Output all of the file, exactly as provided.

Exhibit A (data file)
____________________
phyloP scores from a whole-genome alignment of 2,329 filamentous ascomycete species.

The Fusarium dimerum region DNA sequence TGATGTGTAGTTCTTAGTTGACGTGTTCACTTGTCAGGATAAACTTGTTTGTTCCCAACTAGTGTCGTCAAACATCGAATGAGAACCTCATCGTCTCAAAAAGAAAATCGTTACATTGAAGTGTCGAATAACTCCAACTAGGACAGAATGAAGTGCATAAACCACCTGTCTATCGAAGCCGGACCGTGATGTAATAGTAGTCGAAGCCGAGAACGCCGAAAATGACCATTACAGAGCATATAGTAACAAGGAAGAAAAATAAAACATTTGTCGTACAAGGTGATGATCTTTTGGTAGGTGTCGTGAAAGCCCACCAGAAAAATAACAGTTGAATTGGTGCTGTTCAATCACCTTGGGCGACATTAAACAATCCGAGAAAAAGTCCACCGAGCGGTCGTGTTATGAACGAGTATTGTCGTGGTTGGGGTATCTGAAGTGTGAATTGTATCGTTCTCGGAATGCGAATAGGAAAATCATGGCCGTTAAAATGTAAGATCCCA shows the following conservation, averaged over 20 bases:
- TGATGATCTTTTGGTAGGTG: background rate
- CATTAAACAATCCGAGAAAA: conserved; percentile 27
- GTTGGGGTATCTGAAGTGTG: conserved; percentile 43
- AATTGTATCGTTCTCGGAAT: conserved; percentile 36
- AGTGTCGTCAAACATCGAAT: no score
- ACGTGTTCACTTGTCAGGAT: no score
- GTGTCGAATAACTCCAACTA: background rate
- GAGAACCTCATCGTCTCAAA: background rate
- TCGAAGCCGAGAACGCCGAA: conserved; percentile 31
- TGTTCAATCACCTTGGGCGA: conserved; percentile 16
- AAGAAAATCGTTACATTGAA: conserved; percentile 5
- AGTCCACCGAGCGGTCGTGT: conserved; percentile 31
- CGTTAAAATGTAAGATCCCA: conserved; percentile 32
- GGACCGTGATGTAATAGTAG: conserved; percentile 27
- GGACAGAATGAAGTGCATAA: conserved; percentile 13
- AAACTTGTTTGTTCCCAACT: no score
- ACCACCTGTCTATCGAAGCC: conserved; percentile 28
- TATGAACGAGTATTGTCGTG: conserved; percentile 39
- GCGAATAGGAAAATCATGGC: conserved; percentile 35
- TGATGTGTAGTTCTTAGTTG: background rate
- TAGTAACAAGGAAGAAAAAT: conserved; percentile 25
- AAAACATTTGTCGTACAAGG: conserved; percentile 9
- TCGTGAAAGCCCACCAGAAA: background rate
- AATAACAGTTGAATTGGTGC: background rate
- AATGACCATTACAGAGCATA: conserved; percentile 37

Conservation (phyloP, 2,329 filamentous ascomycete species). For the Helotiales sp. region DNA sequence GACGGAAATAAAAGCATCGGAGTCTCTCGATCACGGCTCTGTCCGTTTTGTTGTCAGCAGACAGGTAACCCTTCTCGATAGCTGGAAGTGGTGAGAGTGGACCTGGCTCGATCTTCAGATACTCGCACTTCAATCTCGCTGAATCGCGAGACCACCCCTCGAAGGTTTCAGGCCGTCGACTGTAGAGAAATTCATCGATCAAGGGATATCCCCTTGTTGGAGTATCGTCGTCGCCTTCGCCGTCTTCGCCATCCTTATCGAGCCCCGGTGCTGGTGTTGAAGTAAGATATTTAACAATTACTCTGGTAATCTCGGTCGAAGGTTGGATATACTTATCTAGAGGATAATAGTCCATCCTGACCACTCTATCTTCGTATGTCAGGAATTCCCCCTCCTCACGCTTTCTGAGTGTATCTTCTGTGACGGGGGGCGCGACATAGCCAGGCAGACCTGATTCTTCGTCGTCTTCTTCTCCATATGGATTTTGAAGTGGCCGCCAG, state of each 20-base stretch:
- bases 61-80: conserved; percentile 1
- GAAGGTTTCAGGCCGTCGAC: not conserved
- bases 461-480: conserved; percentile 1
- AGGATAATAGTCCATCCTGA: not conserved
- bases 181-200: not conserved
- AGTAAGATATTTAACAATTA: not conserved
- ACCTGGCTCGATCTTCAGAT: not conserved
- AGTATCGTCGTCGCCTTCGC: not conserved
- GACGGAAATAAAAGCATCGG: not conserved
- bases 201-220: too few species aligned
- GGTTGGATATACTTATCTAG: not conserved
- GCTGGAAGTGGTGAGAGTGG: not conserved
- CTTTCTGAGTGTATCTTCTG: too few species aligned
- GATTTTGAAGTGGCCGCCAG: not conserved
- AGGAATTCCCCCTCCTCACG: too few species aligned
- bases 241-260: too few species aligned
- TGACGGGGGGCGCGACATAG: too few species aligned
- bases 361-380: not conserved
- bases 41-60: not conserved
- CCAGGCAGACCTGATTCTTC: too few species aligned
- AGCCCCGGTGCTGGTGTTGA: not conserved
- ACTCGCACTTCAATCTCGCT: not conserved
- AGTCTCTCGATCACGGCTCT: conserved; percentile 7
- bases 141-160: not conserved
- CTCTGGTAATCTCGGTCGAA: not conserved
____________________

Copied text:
phyloP scores from a whole-genome alignment of 2,329 filamentous ascomycete species.

The Fusarium dimerum region DNA sequence TGATGTGTAGTTCTTAGTTGACGTGTTCACTTGTCAGGATAAACTTGTTTGTTCCCAACTAGTGTCGTCAAACATCGAATGAGAACCTCATCGTCTCAAAAAGAAAATCGTTACATTGAAGTGTCGAATAACTCCAACTAGGACAGAATGAAGTGCATAAACCACCTGTCTATCGAAGCCGGACCGTGATGTAATAGTAGTCGAAGCCGAGAACGCCGAAAATGACCATTACAGAGCATATAGTAACAAGGAAGAAAAATAAAACATTTGTCGTACAAGGTGATGATCTTTTGGTAGGTGTCGTGAAAGCCCACCAGAAAAATAACAGTTGAATTGGTGCTGTTCAATCACCTTGGGCGACATTAAACAATCCGAGAAAAAGTCCACCGAGCGGTCGTGTTATGAACGAGTATTGTCGTGGTTGGGGTATCTGAAGTGTGAATTGTATCGTTCTCGGAATGCGAATAGGAAAATCATGGCCGTTAAAATGTAAGATCCCA shows the following conservation, averaged over 20 bases:
- TGATGATCTTTTGGTAGGTG: background rate
- CATTAAACAATCCGAGAAAA: conserved; percentile 27
- GTTGGGGTATCTGAAGTGTG: conserved; percentile 43
- AATTGTATCGTTCTCGGAAT: conserved; percentile 36
- AGTGTCGTCAAACATCGAAT: no score
- ACGTGTTCACTTGTCAGGAT: no score
- GTGTCGAATAACTCCAACTA: background rate
- GAGAACCTCATCGTCTCAAA: background rate
- TCGAAGCCGAGAACGCCGAA: conserved; percentile 31
- TGTTCAATCACCTTGGGCGA: conserved; percentile 16
- AAGAAAATCGTTACATTGAA: conserved; percentile 5
- AGTCCACCGAGCGGTCGTGT: conserved; percentile 31
- CGTTAAAATGTAAGATCCCA: conserved; percentile 32
- GGACCGTGATGTAATAGTAG: conserved; percentile 27
- GGACAGAATGAAGTGCATAA: conserved; percentile 13
- AAACTTGTTTGTTCCCAACT: no score
- ACCACCTGTCTATCGAAGCC: conserved; percentile 28
- TATGAACGAGTATTGTCGTG: conserved; percentile 39
- GCGAATAGGAAAATCATGGC: conserved; percentile 35
- TGATGTGTAGTTCTTAGTTG: background rate
- TAGTAACAAGGAAGAAAAAT: conserved; percentile 25
- AAAACATTTGTCGTACAAGG: conserved; percentile 9
- TCGTGAAAGCCCACCAGAAA: background rate
- AATAACAGTTGAATTGGTGC: background rate
- AATGACCATTACAGAGCATA: conserved; percentile 37

Conservation (phyloP, 2,329 filamentous ascomycete species). For the Helotiales sp. region DNA sequence GACGGAAATAAAAGCATCGGAGTCTCTCGATCACGGCTCTGTCCGTTTTGTTGTCAGCAGACAGGTAACCCTTCTCGATAGCTGGAAGTGGTGAGAGTGGACCTGGCTCGATCTTCAGATACTCGCACTTCAATCTCGCTGAATCGCGAGACCACCCCTCGAAGGTTTCAGGCCGTCGACTGTAGAGAAATTCATCGATCAAGGGATATCCCCTTGTTGGAGTATCGTCGTCGCCTTCGCCGTCTTCGCCATCCTTATCGAGCCCCGGTGCTGGTGTTGAAGTAAGATATTTAACAATTACTCTGGTAATCTCGGTCGAAGGTTGGATATACTTATCTAGAGGATAATAGTCCATCCTGACCACTCTATCTTCGTATGTCAGGAATTCCCCCTCCTCACGCTTTCTGAGTGTATCTTCTGTGACGGGGGGCGCGACATAGCCAGGCAGACCTGATTCTTCGTCGTCTTCTTCTCCATATGGATTTTGAAGTGGCCGCCAG, state of each 20-base stretch:
- bases 61-80: conserved; percentile 1
- GAAGGTTTCAGGCCGTCGAC: not conserved
- bases 461-480: conserved; percentile 1
- AGGATAATAGTCCATCCTGA: not conserved
- bases 181-200: not conserved
- AGTAAGATATTTAACAATTA: not conserved
- ACCTGGCTCGATCTTCAGAT: not conserved
- AGTATCGTCGTCGCCTTCGC: not conserved
- GACGGAAATAAAAGCATCGG: not conserved
- bases 201-220: too few species aligned
- GGTTGGATATACTTATCTAG: not conserved
- GCTGGAAGTGGTGAGAGTGG: not conserved
- CTTTCTGAGTGTATCTTCTG: too few species aligned
- GATTTTGAAGTGGCCGCCAG: not conserved
- AGGAATTCCCCCTCCTCACG: too few species aligned
- bases 241-260: too few species aligned
- TGACGGGGGGCGCGACATAG: too few species aligned
- bases 361-380: not conserved
- bases 41-60: not conserved
- CCAGGCAGACCTGATTCTTC: too few species aligned
- AGCCCCGGTGCTGGTGTTGA: not conserved
- ACTCGCACTTCAATCTCGCT: not conserved
- AGTCTCTCGATCACGGCTCT: conserved; percentile 7
- bases 141-160: not conserved
- CTCTGGTAATCTCGGTCGAA: not conserved